One of the ways that I show students how to navigate a dysfunctional group is by making it more explicit and normalising the challenges so that students can recognise it, and deal with it. At the start of a group work session, we often unpack the issues we encounter when working with diverse people in a group. We write them on the board and make them explicit so that they can be recognised. We then discuss strategies for dealing with these challenges. We then identify one or two strategies and all focus on trying it out in the group session for that lesson. We then reflect on its use. Next lesson, we might introduce another strategy or keep practicing using an existing one. Some of these strategies include identifying a group member who is off task, and then rather than asking them to get back on task, ask them to help you with a really specific but easy task. Often group members don’t contribute not because they don’t want to, but because they don’t know how to. Or when a student is struggling to contribute in a group, give them the pen/laptop/etc. This means that they dictate the pace, rather than the group members who dominate by taking over and doing all the work. This often means the conversation slows down and becomes more inclusive. If a student is taking over, ask them not to use the pen/laptop/etc, but instead focus on communicating their ideas to the group. This means they have to communicate their thinking with their group members, rather than their group members simply sitting around watching them do all the work.
  • Recognise the roll of communication in collaboration, and facilitate and develop it.One of the challenges with collaboration is communication. Unless we can actually get our ideas out on the table, they remain confined to our own thinking. Getting our idea out on the table makes them available for others to play with, to recombine with their own, to develop. Knowing what questions to ask, to draw out another’s thinking is a key aspect in facilitating collaboration. In the classroom, this has involved teaching students to use question cards (actually intended for teachers to better draw out student thinking), to draw out each other’s thinking in discussions. It has helped students not only have deeper discussions and get their ideas out on the table, but it has also allowed them to have conversations with more diverse peers.



Without question, there is so much to this collaboration can of worms that I can't even begin to touch on here. The thing about collaboration, precisely because of its complexity, is that it is fertile grounds for exploration, experimentation and trying new things. It is ambiguous and sometimes just plain hard. But it is also the complexity of collaboration that keeps me coming back to it as a key ingredient for a more hopeful future. And although I am no expert in collaboration, I hope that my enthusiasm for exploration in this space, might make some contribution to the collaborative possibilities that my students might navigate in their future.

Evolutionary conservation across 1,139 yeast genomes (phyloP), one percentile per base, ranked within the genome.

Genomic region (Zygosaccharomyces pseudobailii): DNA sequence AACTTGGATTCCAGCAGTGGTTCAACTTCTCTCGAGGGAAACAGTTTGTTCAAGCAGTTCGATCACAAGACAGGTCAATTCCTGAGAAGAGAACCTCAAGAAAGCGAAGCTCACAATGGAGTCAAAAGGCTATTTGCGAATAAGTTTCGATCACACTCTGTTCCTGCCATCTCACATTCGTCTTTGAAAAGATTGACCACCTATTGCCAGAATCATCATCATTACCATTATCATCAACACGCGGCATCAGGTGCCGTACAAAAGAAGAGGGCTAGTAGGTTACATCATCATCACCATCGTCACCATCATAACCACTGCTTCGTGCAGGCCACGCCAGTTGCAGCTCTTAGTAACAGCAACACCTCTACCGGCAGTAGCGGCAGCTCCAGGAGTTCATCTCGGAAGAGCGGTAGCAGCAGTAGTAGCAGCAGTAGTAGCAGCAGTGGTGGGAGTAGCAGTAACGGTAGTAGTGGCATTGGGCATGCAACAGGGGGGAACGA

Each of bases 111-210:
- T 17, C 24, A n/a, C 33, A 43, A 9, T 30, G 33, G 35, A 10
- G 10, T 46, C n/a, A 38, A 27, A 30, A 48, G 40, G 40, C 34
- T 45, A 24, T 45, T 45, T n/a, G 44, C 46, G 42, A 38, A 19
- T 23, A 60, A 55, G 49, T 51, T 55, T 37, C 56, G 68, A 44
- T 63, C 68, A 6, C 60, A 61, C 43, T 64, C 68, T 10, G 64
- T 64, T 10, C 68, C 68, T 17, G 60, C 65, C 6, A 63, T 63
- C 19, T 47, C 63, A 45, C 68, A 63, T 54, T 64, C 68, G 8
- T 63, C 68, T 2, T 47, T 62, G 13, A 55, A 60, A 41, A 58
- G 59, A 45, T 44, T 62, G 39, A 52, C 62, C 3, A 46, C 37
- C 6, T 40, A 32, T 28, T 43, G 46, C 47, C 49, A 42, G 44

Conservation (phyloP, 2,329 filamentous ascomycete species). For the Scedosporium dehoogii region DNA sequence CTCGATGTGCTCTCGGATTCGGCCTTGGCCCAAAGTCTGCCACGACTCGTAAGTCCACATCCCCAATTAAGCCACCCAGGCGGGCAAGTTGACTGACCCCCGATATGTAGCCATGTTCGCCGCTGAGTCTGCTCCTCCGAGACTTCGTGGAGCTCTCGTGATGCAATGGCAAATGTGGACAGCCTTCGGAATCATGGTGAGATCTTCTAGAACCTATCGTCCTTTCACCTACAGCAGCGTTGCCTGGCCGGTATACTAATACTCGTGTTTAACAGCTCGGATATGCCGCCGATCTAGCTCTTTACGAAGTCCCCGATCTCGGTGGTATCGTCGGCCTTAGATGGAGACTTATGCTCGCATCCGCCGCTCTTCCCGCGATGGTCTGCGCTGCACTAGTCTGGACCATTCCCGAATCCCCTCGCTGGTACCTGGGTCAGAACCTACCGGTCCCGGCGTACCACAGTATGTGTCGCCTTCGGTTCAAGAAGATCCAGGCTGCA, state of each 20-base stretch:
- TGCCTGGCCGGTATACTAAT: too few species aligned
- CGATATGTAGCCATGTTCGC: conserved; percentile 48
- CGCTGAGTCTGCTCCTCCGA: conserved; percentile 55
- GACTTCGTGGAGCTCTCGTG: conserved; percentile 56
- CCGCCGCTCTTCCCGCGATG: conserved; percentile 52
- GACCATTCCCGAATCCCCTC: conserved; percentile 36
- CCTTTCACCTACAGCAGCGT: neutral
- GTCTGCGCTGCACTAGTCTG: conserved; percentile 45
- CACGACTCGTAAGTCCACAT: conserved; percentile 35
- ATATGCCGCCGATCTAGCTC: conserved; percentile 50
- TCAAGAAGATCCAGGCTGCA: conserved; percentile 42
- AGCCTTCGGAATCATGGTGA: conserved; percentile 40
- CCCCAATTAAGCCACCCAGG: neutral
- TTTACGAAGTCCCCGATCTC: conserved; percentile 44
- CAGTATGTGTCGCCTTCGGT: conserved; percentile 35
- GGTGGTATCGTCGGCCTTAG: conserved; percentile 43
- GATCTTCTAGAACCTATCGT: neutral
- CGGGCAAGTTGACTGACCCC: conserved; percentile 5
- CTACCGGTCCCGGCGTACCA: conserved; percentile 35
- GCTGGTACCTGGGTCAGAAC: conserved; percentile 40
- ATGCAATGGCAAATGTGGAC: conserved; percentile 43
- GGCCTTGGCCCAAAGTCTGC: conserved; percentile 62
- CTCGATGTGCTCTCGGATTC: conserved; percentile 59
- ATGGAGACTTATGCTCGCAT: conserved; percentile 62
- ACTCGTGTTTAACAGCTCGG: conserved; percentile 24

Wednesday, August 30, 2017

We don’t need to reinvent the wheel... or do we?

As teachers, we are sometimes a bit like magpies. You see something shiny, you pick it up and take it back to the nest. Or to be precise, you see a good resource, a teaching tool, a strategy, and you take it back to your classroom. Over the years, many of us have stockpiled many great resources. In fact, we are such magpies, that there are entire websites devoted to our magpie tendencies. Teachers Pay Teachers has seen numerous educators around the world make a pretty penny by sharing their resources for other teachers to buy. Sites like TES have banks of great resources, both free and paid for to also indulge our collection of shiny objects. Here in New Zealand, N4L’s Pond is attempting to do the same. This doesn’t even begin to scratch the surface of the copious resources that are being shared through social media.

With so many resources around, I have heard many educator say that there is “no need to reinvent the wheel”. I’ve heard this said across a number of contexts, and by numerous people. And perhaps because we are now well into term three, the coldest and darkest of the New Zealand school terms, I’m hearing this more. Perhaps term three is when we are most reminded that we have to manage our teaching workload more carefully, and hence, a good resource that saves some preparation time feels likes a win. By now we also know that there is plenty of research that shows that we need sleep for more effective problem solving and even creativity. So perhaps, our need not to reinvent the wheel, stems from the recognition that we are tired and don’t necessarily have the mental energy to do so. It is a fairly well researched fact that sleep deprivation affects our ability to solve problems.